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Expecting and Accepting Mistakes (Part 1)

“The most important learning is the ability to accept and expect mistakes.”  – Fred Rogers

Roycemore School recently partnered with Rotary International, Northwestern University’s Osher Lifelong Learning Institute and Northwestern’s School of Education and Social Policy to show the film Won’t You Be My Neighbor to the Evanston community.  This was the second time I had seen the film and this time I wrote down a couple of quotes from Fred Rogers that really resonated with me.  The one above particularly struck me. I asked myself the question “what happens in a culture that both expects and accepts mistakes?” I then began compiling a list of what came to mind.  One of the first thoughts that came to mind is that this is exactly what we expect of babies. They don’t know better. We absolutely expect them to make mistakes.  In fact, there can only be limited learning without mistakes. And in a loving environment where infants are encouraged and mistakes are applauded as progress, babies thrive. Shouldn’t we extend this same philosophy to later stages of development?  Shouldn’t some mistakes be lauded for the learning experiences they provide?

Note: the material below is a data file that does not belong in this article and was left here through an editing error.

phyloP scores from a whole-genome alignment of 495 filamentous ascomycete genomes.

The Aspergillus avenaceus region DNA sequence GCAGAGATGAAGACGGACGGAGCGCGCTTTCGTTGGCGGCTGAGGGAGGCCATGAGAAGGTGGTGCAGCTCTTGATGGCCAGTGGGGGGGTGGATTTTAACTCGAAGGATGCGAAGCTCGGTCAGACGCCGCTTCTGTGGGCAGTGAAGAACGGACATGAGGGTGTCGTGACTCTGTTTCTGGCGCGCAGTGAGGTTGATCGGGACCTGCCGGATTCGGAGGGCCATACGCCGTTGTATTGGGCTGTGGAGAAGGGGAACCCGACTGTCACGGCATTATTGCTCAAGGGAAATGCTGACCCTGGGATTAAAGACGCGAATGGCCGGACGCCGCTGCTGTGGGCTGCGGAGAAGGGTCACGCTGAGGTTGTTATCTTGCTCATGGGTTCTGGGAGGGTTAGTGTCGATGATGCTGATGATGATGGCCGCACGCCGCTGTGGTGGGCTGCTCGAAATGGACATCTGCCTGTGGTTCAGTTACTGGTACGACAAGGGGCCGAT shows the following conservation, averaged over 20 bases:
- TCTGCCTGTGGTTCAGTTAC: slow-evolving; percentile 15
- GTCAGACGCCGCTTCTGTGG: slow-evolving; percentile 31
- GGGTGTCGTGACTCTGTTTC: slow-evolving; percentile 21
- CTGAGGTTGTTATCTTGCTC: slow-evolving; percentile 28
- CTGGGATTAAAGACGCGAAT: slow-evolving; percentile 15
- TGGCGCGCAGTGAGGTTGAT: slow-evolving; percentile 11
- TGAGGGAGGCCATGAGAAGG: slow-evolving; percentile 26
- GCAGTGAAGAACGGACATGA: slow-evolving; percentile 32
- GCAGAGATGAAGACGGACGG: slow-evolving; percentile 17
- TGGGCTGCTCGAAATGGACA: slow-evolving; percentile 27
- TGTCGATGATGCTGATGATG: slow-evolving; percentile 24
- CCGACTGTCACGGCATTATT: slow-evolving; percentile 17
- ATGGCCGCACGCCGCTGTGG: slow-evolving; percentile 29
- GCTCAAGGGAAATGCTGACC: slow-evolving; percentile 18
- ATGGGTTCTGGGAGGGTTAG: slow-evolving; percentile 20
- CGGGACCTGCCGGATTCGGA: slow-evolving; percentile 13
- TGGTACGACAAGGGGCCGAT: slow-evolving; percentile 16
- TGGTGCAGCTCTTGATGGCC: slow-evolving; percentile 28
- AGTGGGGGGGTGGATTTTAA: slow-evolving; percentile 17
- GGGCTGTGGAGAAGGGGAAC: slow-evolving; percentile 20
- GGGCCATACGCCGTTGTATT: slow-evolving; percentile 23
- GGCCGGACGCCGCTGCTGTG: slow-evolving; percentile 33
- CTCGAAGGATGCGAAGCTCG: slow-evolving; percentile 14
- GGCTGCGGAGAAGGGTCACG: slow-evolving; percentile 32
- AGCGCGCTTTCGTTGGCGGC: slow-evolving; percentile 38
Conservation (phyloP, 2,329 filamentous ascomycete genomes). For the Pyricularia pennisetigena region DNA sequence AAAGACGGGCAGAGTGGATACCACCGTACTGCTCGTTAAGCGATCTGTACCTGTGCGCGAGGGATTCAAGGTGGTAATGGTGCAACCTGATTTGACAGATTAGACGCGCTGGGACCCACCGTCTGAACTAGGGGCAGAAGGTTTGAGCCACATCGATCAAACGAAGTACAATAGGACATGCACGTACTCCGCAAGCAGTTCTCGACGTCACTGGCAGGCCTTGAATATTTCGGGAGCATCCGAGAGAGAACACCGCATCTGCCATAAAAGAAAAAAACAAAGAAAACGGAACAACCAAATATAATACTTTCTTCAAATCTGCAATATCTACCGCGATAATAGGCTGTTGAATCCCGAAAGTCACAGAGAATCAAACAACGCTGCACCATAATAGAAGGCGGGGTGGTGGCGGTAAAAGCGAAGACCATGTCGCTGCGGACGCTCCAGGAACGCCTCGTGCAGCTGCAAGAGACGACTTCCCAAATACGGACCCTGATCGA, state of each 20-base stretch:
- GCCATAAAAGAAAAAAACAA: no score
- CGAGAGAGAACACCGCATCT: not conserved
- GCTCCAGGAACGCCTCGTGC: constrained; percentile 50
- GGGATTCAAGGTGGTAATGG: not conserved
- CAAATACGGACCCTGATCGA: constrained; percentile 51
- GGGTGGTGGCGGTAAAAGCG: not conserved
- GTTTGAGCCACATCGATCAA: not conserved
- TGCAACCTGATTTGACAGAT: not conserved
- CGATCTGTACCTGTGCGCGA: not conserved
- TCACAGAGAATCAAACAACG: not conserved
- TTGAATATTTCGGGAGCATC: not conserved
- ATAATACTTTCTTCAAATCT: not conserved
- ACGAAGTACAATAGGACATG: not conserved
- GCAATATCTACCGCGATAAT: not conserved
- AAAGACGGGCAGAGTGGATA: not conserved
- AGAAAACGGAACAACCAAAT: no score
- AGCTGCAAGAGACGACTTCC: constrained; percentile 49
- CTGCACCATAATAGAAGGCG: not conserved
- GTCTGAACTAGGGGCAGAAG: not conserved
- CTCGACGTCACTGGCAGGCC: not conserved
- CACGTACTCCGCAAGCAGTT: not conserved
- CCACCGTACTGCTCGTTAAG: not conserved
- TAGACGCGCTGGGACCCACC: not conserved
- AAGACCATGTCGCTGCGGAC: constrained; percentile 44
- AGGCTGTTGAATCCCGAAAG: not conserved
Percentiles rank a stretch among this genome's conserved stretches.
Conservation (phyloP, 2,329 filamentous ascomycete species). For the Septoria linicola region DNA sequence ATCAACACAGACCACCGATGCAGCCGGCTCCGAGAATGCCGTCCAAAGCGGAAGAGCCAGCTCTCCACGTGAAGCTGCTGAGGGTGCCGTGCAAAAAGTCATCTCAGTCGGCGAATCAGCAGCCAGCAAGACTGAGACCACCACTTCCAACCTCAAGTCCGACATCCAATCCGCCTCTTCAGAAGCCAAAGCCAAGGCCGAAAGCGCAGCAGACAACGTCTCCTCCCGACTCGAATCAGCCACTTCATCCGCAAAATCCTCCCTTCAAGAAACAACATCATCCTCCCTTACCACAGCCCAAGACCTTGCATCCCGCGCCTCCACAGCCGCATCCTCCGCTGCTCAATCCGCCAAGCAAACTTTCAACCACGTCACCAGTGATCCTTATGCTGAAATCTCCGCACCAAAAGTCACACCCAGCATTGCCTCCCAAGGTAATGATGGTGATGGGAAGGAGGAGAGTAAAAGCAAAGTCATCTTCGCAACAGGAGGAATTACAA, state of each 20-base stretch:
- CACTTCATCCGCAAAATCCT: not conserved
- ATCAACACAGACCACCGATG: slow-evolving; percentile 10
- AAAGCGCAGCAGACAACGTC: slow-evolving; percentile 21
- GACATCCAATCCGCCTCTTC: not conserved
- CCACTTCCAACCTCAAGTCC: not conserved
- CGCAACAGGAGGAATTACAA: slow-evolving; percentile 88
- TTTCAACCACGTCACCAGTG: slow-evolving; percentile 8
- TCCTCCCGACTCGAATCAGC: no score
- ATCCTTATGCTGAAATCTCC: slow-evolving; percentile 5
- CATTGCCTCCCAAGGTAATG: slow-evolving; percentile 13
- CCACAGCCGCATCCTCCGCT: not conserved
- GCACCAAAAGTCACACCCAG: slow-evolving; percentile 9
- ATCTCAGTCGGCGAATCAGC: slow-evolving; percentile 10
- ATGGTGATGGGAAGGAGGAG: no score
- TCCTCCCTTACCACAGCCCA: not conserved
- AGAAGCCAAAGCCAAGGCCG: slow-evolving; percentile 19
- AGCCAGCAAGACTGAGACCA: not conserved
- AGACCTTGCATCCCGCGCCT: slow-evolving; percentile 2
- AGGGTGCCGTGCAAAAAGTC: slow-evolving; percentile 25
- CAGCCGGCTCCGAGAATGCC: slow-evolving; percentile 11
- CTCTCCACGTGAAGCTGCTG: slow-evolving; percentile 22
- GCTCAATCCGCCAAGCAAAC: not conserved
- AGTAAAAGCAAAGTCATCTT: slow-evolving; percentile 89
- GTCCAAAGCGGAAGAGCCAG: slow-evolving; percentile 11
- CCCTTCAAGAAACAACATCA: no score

In this post, I will share my thoughts on what happens in a culture where mistakes are expected.

  • We plan for things to go wrong, having somewhat of a lawyer’s mindset, and think through the implications of what could go wrong.
  • We build in extra time for the development and completion of a project or task.
  • When we expect mistakes, we automatically become more resilient because we are not devastated when a mistake takes place.
  • There is a willingness to take more risks and we are less fearful about taking those risks. As a result, there is a tendency toward greater innovation as we are not stymied by the fear of failure.
  • An exciting culture of problem solving and creativity is generated.
  • We recognize that there may not be a straight path from A to Z, rather there can be many possibilities.
  • We are far more likely to avoid catastrophes as we have built in contingency plans if we do not achieve the original goal or outcome.
  • There is a greater openness to new opportunities that come along.  We are ready to capitalize on those opportunities.

Fred Rogers, in a simple statement, succinctly articulated what a great, and exciting, learning environment should possess. Whether in a school or a business, when we expect mistakes as a critical component of learning, we grow.Next week, what happens in a culture where mistakes are accepted.

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